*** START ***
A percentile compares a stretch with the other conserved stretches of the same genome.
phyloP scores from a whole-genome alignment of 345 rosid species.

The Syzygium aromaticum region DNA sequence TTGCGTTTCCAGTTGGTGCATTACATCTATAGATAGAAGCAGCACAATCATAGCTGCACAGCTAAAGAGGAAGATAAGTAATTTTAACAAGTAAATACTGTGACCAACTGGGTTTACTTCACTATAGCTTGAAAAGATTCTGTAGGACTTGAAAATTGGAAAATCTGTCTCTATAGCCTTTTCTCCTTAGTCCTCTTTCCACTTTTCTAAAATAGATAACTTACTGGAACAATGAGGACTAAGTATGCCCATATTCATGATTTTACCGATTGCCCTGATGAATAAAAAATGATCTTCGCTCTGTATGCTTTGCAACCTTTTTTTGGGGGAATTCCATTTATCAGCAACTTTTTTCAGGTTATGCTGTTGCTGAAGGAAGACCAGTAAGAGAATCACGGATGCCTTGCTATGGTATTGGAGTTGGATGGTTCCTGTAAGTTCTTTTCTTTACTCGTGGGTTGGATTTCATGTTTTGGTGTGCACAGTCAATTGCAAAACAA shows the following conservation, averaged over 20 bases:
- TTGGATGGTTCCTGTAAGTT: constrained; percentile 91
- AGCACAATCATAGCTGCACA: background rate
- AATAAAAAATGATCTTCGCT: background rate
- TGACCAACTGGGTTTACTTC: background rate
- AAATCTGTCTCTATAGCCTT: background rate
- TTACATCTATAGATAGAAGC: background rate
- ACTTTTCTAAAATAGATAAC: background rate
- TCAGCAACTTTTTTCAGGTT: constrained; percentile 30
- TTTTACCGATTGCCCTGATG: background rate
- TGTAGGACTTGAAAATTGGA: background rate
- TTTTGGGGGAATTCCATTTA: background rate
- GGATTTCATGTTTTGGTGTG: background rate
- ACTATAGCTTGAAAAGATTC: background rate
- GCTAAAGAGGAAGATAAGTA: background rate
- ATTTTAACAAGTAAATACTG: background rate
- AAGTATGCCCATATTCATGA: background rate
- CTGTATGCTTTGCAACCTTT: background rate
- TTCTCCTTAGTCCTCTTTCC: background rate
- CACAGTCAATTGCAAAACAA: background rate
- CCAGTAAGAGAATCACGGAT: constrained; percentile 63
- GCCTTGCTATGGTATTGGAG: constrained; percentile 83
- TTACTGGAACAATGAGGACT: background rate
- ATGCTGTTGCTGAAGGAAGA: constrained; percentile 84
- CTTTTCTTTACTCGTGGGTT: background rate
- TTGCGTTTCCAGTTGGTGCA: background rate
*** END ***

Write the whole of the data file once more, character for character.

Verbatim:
A percentile compares a stretch with the other conserved stretches of the same genome.
phyloP scores from a whole-genome alignment of 345 rosid species.

The Syzygium aromaticum region DNA sequence TTGCGTTTCCAGTTGGTGCATTACATCTATAGATAGAAGCAGCACAATCATAGCTGCACAGCTAAAGAGGAAGATAAGTAATTTTAACAAGTAAATACTGTGACCAACTGGGTTTACTTCACTATAGCTTGAAAAGATTCTGTAGGACTTGAAAATTGGAAAATCTGTCTCTATAGCCTTTTCTCCTTAGTCCTCTTTCCACTTTTCTAAAATAGATAACTTACTGGAACAATGAGGACTAAGTATGCCCATATTCATGATTTTACCGATTGCCCTGATGAATAAAAAATGATCTTCGCTCTGTATGCTTTGCAACCTTTTTTTGGGGGAATTCCATTTATCAGCAACTTTTTTCAGGTTATGCTGTTGCTGAAGGAAGACCAGTAAGAGAATCACGGATGCCTTGCTATGGTATTGGAGTTGGATGGTTCCTGTAAGTTCTTTTCTTTACTCGTGGGTTGGATTTCATGTTTTGGTGTGCACAGTCAATTGCAAAACAA shows the following conservation, averaged over 20 bases:
- TTGGATGGTTCCTGTAAGTT: constrained; percentile 91
- AGCACAATCATAGCTGCACA: background rate
- AATAAAAAATGATCTTCGCT: background rate
- TGACCAACTGGGTTTACTTC: background rate
- AAATCTGTCTCTATAGCCTT: background rate
- TTACATCTATAGATAGAAGC: background rate
- ACTTTTCTAAAATAGATAAC: background rate
- TCAGCAACTTTTTTCAGGTT: constrained; percentile 30
- TTTTACCGATTGCCCTGATG: background rate
- TGTAGGACTTGAAAATTGGA: background rate
- TTTTGGGGGAATTCCATTTA: background rate
- GGATTTCATGTTTTGGTGTG: background rate
- ACTATAGCTTGAAAAGATTC: background rate
- GCTAAAGAGGAAGATAAGTA: background rate
- ATTTTAACAAGTAAATACTG: background rate
- AAGTATGCCCATATTCATGA: background rate
- CTGTATGCTTTGCAACCTTT: background rate
- TTCTCCTTAGTCCTCTTTCC: background rate
- CACAGTCAATTGCAAAACAA: background rate
- CCAGTAAGAGAATCACGGAT: constrained; percentile 63
- GCCTTGCTATGGTATTGGAG: constrained; percentile 83
- TTACTGGAACAATGAGGACT: background rate
- ATGCTGTTGCTGAAGGAAGA: constrained; percentile 84
- CTTTTCTTTACTCGTGGGTT: background rate
- TTGCGTTTCCAGTTGGTGCA: background rate